Near-Earth Objects are one of the major threats to our existence on the planet. It is so critical that NASA has established an entire new office to coordinate the detection, tracking and mitigation of Near-Earth Objects (NEOs). The IAU Minor Planet Center, the official body responsible for the identification and designation of minor planets and comets, states that in the first 24 days of 2016, 139 Near Earth Objects have been discovered. It is critical that the challenges of NEO detection and mitigation are well researched and effective solutions developed.

This animation shows the motion of objects in the inner region of the solar system over a two-year period at 10-day intervals. Light blue - orbits of Mercury, Venus, Earth and Mars, Green circles- Main-belt minor planets, Red circles -Near-Earth asteroids. Blue squares-Comets. credits: IAU Minor Planet Center

This animation shows the motion of objects in the inner region of the solar system over a two-year period at 10-day intervals. Light blue – orbits of Mercury, Venus, Earth and Mars; Green circles- Main-belt minor planets; Red circles -Near-Earth asteroids; Blue squares-Comets. credits: IAU Minor Planet Center


One of the significant efforts to tackle this issue is the NEOShield-2 project. It is the second phase of the NEOShield project that carried out detailed analysis of the various mitigation options for preventing NEO collisions. NEOShield-2 continues the work by addressing “the near-Earth object (NEO) impact hazard and feasible mitigation measures”. The primary aims include the development of technologies essential for in-orbit mitigation and extensive characterization of the 50-300m diameter NEO population.

Preparing to tackle NEOs can be an expensive process involving cutting-edge research. Rather than funding space missions, this project focuses on areas where further research and development is necessary and on facilitating better predictions of the consequences of an impact. The two main focus areas are the development of essential techniques and instruments needed for guidance, navigation and control (GNC) in close vicinity of asteroids and comets and better characterization of the NEOs. The tasks are accomplished through 12 Working Groups such as orbit determination and monitoring, NEO data analysis and modeling, public outreach and project coordination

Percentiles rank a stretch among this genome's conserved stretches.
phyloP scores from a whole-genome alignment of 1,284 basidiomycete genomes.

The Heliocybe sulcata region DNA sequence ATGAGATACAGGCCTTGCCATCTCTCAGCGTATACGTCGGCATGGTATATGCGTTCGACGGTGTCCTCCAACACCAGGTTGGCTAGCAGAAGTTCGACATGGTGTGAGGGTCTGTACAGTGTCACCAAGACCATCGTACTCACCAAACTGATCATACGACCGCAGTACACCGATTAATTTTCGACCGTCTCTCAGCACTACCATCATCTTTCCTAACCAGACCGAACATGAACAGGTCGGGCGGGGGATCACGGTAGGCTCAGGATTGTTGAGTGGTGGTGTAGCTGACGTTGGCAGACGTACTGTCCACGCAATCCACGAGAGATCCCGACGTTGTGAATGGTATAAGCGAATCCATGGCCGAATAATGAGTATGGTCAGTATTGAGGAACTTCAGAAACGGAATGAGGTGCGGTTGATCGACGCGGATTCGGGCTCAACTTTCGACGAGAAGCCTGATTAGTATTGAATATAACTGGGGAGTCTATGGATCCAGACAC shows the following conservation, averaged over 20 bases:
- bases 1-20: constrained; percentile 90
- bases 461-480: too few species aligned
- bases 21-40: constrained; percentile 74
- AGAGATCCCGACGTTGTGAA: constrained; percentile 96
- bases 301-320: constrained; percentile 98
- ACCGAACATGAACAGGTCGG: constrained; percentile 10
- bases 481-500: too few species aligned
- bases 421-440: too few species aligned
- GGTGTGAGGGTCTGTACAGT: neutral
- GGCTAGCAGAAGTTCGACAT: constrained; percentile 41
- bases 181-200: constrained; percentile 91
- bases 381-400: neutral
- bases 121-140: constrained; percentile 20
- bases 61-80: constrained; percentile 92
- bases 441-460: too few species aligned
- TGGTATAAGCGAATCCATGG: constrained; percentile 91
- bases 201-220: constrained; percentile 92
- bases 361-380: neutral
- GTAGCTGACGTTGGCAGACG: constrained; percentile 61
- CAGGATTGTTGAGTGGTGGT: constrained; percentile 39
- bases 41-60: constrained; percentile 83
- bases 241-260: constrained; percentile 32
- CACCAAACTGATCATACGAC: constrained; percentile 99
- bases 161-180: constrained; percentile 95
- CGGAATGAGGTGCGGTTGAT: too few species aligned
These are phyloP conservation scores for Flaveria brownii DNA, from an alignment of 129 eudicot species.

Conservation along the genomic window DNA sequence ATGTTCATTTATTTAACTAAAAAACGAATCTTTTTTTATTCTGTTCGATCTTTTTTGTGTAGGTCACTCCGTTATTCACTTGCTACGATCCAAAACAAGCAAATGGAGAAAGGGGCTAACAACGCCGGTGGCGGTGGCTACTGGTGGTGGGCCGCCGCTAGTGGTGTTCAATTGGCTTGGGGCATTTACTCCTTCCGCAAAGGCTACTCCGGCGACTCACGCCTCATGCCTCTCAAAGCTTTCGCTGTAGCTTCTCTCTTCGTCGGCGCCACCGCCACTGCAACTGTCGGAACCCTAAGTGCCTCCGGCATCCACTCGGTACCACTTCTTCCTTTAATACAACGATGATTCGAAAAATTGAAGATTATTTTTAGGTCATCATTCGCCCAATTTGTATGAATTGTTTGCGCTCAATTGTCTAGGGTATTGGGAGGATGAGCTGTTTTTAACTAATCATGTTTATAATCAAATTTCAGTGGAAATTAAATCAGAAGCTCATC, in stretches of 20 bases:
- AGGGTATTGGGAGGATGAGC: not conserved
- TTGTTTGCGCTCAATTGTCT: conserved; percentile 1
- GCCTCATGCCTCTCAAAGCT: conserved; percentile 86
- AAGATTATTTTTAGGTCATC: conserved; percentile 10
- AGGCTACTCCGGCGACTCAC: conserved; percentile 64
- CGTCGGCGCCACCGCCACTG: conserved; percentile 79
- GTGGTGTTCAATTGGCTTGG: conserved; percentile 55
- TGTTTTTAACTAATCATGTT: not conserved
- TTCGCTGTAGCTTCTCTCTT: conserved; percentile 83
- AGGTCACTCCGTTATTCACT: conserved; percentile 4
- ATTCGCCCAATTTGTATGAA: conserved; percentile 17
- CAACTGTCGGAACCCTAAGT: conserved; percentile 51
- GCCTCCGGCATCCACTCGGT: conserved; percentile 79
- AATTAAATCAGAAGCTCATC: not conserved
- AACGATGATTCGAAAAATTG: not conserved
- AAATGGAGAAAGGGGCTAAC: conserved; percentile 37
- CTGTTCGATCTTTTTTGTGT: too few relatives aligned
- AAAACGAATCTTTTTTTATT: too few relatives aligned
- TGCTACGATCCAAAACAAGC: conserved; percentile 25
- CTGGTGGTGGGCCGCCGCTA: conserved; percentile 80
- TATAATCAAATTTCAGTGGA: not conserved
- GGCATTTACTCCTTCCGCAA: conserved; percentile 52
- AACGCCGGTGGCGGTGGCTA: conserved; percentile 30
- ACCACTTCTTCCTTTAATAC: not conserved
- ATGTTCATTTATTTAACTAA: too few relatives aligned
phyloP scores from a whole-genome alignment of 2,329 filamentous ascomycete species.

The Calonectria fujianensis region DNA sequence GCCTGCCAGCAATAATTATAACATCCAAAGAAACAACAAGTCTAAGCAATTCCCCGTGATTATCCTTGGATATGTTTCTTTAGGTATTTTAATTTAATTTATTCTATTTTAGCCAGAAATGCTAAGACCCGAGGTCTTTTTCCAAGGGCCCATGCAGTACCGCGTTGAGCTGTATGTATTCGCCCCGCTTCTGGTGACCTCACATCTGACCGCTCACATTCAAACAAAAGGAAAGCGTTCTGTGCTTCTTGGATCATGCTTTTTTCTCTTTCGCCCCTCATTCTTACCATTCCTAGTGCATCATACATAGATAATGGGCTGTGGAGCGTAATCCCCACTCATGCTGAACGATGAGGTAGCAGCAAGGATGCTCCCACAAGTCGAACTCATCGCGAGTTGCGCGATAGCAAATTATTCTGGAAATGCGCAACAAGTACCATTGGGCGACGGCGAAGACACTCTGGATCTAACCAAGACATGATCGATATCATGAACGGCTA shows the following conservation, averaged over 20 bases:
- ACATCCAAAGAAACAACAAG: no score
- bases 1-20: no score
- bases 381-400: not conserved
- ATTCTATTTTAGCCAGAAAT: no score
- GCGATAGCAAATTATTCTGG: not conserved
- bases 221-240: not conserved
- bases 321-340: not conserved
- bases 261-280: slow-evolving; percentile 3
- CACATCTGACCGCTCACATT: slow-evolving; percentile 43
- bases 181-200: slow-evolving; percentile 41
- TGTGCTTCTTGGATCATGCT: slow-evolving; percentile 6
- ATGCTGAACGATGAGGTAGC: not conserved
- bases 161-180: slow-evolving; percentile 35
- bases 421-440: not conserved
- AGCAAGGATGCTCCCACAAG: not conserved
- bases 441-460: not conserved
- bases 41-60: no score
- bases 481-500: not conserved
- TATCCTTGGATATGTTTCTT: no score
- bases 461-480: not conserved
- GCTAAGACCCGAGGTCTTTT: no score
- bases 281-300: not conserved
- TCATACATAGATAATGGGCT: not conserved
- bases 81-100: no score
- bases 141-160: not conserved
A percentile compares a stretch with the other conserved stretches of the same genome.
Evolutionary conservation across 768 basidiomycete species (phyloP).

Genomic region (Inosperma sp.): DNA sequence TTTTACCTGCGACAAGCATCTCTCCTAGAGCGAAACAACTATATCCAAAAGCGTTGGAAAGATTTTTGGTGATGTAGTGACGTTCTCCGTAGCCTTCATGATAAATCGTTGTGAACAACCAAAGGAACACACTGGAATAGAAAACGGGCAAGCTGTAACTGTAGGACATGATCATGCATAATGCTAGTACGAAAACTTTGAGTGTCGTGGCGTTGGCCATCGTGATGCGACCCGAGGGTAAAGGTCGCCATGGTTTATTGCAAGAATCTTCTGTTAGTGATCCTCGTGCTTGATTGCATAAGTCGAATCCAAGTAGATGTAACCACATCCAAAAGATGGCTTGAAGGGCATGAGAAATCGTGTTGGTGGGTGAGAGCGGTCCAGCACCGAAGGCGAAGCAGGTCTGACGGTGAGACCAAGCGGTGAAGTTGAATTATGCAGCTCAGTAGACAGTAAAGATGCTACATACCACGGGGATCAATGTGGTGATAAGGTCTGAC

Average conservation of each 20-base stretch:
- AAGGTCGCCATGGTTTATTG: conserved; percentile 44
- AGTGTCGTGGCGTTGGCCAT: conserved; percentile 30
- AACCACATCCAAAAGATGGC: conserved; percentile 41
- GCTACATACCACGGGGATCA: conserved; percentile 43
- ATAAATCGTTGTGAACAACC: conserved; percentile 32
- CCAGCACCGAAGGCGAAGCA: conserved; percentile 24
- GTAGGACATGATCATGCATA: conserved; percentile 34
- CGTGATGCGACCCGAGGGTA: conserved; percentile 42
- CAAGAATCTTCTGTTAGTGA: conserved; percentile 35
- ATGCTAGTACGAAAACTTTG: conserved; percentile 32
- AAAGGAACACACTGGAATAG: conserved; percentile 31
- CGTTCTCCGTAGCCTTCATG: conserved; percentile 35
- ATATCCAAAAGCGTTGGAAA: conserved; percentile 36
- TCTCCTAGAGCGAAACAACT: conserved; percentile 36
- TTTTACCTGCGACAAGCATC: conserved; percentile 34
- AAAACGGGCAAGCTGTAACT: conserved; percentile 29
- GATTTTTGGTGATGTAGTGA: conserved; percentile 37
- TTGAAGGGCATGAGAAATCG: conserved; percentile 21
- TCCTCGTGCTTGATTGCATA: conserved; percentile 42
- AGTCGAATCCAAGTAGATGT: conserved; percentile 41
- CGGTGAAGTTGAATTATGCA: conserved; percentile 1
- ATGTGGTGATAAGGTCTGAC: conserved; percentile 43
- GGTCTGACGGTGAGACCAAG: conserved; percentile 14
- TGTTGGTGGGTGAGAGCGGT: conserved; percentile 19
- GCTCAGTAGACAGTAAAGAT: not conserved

NEOShield-2 will conduct observations of NEOs to gain more information on their physical traits. It will also identify NEOs for carrying out demonstration missions. In addition to acquiring new data, analyses of potentially hazardous objects will be carried out based on published data. Finally, it will also attempt to design an international strategy or “roadmap” for responding to the discovery of a significant impact threat.

The project  is funded by the European Union under Horizon 2020 in the category of “Access technologies and characterisation for Near Earth Objects (NEOs)”. Several partners from industry and academia are involved in NEOShield-2 : Airbus DS GmbH (Project Coordinator), Deutsches Zentrum für Luft – und Raumfahrt eV, Airbus Defence and Space SAS, Airbus Defence and Space LTD, Centre National de la Recherche Scientifique, Deimos Space Sociedad Limitada Unipersonal, Fraunhofer-Gesellschaft zur Förderung der Angewandten Forschung eV, GMV Aerospace and Defence SA Unipersonal, Istituto Nazionale di Astrofisica, Observatoire de Paris, and The Queen’s University of Belfast.

 Source: NEOShield -2

About the author

Ramasamy Venugopal

Ramasamy Venugopal

Born and brought up in India, Ramasamy has a bachelor's in Electronics and Communication Engineering from Anna University, Chennai and a Master in Space Studies from the International Space University, Strasbourg. He has experience in the telecommunication industry having worked at Ericsson and Verizon India. His major interests are Astronomy, Planetary science, space advocacy and outreach.